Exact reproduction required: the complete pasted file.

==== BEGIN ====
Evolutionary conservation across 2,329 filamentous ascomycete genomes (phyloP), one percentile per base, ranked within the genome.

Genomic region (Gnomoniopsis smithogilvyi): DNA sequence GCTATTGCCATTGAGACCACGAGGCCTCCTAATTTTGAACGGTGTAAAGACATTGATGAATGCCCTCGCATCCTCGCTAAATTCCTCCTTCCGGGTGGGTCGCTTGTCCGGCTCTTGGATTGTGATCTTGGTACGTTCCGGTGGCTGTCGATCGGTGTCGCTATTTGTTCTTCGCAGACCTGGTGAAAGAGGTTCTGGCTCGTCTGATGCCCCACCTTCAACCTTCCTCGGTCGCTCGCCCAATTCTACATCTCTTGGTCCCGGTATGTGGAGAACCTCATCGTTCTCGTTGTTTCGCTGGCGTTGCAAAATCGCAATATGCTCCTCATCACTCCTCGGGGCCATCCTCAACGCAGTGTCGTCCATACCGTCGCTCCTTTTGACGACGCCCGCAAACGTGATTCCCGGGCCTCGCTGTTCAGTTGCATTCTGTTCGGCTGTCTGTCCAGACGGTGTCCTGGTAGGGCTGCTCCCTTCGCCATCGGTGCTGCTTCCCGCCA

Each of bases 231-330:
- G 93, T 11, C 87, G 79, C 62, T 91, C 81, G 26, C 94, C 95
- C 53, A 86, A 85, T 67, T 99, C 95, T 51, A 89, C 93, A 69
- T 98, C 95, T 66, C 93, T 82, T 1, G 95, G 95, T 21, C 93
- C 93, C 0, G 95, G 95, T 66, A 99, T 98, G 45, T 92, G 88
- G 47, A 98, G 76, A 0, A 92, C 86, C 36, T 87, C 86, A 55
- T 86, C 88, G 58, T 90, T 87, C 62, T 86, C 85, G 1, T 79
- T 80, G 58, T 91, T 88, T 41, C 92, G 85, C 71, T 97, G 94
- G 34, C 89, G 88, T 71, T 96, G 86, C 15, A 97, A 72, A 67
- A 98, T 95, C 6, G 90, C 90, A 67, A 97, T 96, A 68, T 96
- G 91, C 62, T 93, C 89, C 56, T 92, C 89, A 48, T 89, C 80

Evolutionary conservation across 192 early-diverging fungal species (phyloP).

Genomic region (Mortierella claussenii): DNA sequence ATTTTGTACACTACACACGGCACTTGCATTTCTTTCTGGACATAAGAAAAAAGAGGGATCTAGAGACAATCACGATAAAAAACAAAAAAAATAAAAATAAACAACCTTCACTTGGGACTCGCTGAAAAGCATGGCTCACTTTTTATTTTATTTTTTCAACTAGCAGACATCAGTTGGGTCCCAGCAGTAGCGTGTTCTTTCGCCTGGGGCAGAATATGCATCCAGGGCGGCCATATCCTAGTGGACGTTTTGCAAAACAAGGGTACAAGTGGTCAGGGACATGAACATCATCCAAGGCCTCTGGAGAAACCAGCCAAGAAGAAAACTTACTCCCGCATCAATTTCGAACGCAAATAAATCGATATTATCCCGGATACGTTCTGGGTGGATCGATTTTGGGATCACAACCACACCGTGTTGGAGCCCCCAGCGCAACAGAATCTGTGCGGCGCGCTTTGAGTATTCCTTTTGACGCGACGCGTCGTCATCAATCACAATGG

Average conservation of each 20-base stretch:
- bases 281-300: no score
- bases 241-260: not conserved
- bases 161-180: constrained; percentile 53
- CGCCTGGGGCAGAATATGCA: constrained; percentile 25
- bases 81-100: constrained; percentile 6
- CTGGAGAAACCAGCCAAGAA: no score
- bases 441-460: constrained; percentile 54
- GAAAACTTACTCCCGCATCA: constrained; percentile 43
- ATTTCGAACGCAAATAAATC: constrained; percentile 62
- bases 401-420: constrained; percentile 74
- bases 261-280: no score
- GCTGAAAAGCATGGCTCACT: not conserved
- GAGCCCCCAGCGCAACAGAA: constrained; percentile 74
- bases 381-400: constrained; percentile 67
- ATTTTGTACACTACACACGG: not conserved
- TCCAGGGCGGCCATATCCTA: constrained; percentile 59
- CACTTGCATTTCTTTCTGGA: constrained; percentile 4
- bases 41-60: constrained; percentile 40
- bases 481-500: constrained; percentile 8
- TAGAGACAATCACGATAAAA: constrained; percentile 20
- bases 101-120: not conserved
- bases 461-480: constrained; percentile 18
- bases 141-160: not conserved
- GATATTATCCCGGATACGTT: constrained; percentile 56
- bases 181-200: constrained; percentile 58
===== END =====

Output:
Evolutionary conservation across 2,329 filamentous ascomycete genomes (phyloP), one percentile per base, ranked within the genome.

Genomic region (Gnomoniopsis smithogilvyi): DNA sequence GCTATTGCCATTGAGACCACGAGGCCTCCTAATTTTGAACGGTGTAAAGACATTGATGAATGCCCTCGCATCCTCGCTAAATTCCTCCTTCCGGGTGGGTCGCTTGTCCGGCTCTTGGATTGTGATCTTGGTACGTTCCGGTGGCTGTCGATCGGTGTCGCTATTTGTTCTTCGCAGACCTGGTGAAAGAGGTTCTGGCTCGTCTGATGCCCCACCTTCAACCTTCCTCGGTCGCTCGCCCAATTCTACATCTCTTGGTCCCGGTATGTGGAGAACCTCATCGTTCTCGTTGTTTCGCTGGCGTTGCAAAATCGCAATATGCTCCTCATCACTCCTCGGGGCCATCCTCAACGCAGTGTCGTCCATACCGTCGCTCCTTTTGACGACGCCCGCAAACGTGATTCCCGGGCCTCGCTGTTCAGTTGCATTCTGTTCGGCTGTCTGTCCAGACGGTGTCCTGGTAGGGCTGCTCCCTTCGCCATCGGTGCTGCTTCCCGCCA

Each of bases 231-330:
- G 93, T 11, C 87, G 79, C 62, T 91, C 81, G 26, C 94, C 95
- C 53, A 86, A 85, T 67, T 99, C 95, T 51, A 89, C 93, A 69
- T 98, C 95, T 66, C 93, T 82, T 1, G 95, G 95, T 21, C 93
- C 93, C 0, G 95, G 95, T 66, A 99, T 98, G 45, T 92, G 88
- G 47, A 98, G 76, A 0, A 92, C 86, C 36, T 87, C 86, A 55
- T 86, C 88, G 58, T 90, T 87, C 62, T 86, C 85, G 1, T 79
- T 80, G 58, T 91, T 88, T 41, C 92, G 85, C 71, T 97, G 94
- G 34, C 89, G 88, T 71, T 96, G 86, C 15, A 97, A 72, A 67
- A 98, T 95, C 6, G 90, C 90, A 67, A 97, T 96, A 68, T 96
- G 91, C 62, T 93, C 89, C 56, T 92, C 89, A 48, T 89, C 80

Evolutionary conservation across 192 early-diverging fungal species (phyloP).

Genomic region (Mortierella claussenii): DNA sequence ATTTTGTACACTACACACGGCACTTGCATTTCTTTCTGGACATAAGAAAAAAGAGGGATCTAGAGACAATCACGATAAAAAACAAAAAAAATAAAAATAAACAACCTTCACTTGGGACTCGCTGAAAAGCATGGCTCACTTTTTATTTTATTTTTTCAACTAGCAGACATCAGTTGGGTCCCAGCAGTAGCGTGTTCTTTCGCCTGGGGCAGAATATGCATCCAGGGCGGCCATATCCTAGTGGACGTTTTGCAAAACAAGGGTACAAGTGGTCAGGGACATGAACATCATCCAAGGCCTCTGGAGAAACCAGCCAAGAAGAAAACTTACTCCCGCATCAATTTCGAACGCAAATAAATCGATATTATCCCGGATACGTTCTGGGTGGATCGATTTTGGGATCACAACCACACCGTGTTGGAGCCCCCAGCGCAACAGAATCTGTGCGGCGCGCTTTGAGTATTCCTTTTGACGCGACGCGTCGTCATCAATCACAATGG

Average conservation of each 20-base stretch:
- bases 281-300: no score
- bases 241-260: not conserved
- bases 161-180: constrained; percentile 53
- CGCCTGGGGCAGAATATGCA: constrained; percentile 25
- bases 81-100: constrained; percentile 6
- CTGGAGAAACCAGCCAAGAA: no score
- bases 441-460: constrained; percentile 54
- GAAAACTTACTCCCGCATCA: constrained; percentile 43
- ATTTCGAACGCAAATAAATC: constrained; percentile 62
- bases 401-420: constrained; percentile 74
- bases 261-280: no score
- GCTGAAAAGCATGGCTCACT: not conserved
- GAGCCCCCAGCGCAACAGAA: constrained; percentile 74
- bases 381-400: constrained; percentile 67
- ATTTTGTACACTACACACGG: not conserved
- TCCAGGGCGGCCATATCCTA: constrained; percentile 59
- CACTTGCATTTCTTTCTGGA: constrained; percentile 4
- bases 41-60: constrained; percentile 40
- bases 481-500: constrained; percentile 8
- TAGAGACAATCACGATAAAA: constrained; percentile 20
- bases 101-120: not conserved
- bases 461-480: constrained; percentile 18
- bases 141-160: not conserved
- GATATTATCCCGGATACGTT: constrained; percentile 56
- bases 181-200: constrained; percentile 58